The two most important aspects of a defensive strategy, then, are understanding and intelligence. Cybersecurity teams are constantly trying to learn more about who their enemies are, why they are attacking and how. This is where the extended network provides unexpected value: delivering a depth of intelligence that cannot be attained anywhere else in the computing environment. Much like in counterterrorism, intelligence is key to stopping attacks before they happen.

Virtual security, as is sometimes the case in real-world warfare, is often disproportionate to available resources. Relatively small adversaries with limited means can inflict disproportionate damage on larger adversaries. In these unbalanced situations, intelligence is one of the most important assets for addressing threats. But intelligence alone is of little benefit without an approach that optimizes the organizational and operational use of intelligence.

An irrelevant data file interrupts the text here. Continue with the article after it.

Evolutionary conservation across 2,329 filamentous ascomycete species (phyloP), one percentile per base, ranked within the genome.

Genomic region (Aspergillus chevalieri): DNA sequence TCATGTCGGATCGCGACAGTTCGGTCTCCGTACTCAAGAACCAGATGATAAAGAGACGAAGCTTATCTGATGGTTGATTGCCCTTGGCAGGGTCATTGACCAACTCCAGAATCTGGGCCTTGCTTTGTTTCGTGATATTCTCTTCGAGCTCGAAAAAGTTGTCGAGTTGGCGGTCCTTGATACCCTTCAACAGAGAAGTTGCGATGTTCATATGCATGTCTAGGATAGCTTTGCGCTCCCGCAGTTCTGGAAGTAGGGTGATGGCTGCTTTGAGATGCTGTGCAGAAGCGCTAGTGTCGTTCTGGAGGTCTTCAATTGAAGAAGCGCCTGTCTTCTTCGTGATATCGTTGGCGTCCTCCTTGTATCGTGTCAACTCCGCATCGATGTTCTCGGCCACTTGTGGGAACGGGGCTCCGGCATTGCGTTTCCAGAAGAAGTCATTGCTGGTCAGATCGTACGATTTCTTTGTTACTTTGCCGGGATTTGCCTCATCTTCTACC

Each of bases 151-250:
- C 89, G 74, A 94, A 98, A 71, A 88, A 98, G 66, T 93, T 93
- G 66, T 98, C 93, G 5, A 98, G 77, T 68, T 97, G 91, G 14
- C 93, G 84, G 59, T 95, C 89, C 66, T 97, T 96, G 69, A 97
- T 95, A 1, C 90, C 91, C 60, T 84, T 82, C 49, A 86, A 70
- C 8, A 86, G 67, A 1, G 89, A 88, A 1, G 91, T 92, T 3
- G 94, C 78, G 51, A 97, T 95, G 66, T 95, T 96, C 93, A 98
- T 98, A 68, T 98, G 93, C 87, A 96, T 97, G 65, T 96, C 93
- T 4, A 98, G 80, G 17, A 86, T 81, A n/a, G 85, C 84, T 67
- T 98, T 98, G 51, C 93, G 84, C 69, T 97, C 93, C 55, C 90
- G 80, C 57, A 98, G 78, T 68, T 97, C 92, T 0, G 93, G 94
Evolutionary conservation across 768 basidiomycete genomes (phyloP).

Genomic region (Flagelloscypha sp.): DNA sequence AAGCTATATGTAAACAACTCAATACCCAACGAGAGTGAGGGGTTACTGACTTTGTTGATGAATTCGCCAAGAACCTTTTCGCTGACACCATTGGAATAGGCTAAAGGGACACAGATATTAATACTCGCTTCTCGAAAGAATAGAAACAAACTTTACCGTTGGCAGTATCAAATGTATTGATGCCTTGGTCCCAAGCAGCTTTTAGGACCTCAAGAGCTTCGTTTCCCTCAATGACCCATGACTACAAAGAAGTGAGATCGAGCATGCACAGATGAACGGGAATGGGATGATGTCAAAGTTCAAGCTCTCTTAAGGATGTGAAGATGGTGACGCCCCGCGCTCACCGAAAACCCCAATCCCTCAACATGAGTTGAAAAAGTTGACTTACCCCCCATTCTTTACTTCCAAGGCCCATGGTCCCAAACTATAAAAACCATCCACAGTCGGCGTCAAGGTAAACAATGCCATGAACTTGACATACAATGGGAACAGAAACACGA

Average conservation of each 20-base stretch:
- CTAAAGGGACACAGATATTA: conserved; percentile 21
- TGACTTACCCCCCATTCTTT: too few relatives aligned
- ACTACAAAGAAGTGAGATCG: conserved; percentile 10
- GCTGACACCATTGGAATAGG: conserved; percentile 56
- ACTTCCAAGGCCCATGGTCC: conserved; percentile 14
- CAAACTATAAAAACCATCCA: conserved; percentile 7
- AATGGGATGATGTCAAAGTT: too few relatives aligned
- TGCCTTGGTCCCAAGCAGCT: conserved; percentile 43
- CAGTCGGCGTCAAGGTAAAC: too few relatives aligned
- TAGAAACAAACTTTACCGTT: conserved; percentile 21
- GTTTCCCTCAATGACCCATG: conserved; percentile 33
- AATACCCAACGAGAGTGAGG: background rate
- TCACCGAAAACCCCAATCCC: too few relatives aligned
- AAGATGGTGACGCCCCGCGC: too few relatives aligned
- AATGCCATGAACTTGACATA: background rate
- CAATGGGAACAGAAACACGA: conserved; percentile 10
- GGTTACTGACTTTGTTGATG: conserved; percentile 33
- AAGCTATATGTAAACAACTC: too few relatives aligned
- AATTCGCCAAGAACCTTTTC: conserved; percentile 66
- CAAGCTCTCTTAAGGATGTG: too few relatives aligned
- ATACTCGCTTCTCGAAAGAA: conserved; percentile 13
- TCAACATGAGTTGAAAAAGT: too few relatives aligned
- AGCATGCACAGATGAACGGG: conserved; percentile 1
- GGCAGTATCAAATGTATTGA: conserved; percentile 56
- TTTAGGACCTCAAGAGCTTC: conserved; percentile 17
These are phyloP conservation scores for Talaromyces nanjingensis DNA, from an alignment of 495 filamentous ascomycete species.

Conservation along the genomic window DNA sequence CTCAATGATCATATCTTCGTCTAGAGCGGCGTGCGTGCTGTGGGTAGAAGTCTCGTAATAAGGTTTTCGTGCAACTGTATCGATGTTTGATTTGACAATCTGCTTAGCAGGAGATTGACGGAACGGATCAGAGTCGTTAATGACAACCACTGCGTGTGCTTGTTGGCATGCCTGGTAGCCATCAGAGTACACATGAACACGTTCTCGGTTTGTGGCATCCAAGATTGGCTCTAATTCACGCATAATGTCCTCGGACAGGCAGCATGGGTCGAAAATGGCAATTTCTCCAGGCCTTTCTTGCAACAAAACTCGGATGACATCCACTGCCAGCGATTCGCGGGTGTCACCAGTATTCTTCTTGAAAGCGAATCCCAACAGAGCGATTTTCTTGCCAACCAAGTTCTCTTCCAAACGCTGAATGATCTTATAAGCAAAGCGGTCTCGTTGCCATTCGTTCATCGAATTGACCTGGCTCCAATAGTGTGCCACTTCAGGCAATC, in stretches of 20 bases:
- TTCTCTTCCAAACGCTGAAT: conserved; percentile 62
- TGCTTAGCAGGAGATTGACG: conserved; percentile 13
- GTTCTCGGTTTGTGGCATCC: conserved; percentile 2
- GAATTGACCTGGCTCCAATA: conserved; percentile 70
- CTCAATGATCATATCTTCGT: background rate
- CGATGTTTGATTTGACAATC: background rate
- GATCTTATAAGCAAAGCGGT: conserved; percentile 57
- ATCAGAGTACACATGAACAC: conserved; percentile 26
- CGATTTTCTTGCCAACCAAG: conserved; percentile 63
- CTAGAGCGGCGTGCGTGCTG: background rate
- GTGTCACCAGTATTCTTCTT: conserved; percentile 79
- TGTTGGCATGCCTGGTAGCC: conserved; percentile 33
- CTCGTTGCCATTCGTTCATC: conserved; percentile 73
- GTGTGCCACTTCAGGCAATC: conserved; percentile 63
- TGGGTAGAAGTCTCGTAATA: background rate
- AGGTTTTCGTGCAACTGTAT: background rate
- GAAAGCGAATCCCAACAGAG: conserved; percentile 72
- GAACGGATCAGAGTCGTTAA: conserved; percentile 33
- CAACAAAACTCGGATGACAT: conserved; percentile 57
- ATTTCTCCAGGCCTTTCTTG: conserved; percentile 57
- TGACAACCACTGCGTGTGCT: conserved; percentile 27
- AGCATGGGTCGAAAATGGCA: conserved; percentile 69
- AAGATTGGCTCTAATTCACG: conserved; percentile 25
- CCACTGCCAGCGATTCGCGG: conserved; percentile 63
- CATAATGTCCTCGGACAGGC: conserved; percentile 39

Security teams can correlate identity and context, using network analysis techniques that enable the collection of IP network traffic as it enters or exits an interface, and then add to that threat intelligence and analytics capabilities.

This allows security teams to combine what they learn from multiple sources of information to help identify and stop threats. Sources include what they know from the Web, what they know that's happening in the network and a growing amount of collaborative intelligence gleaned from exchange with public and private entities.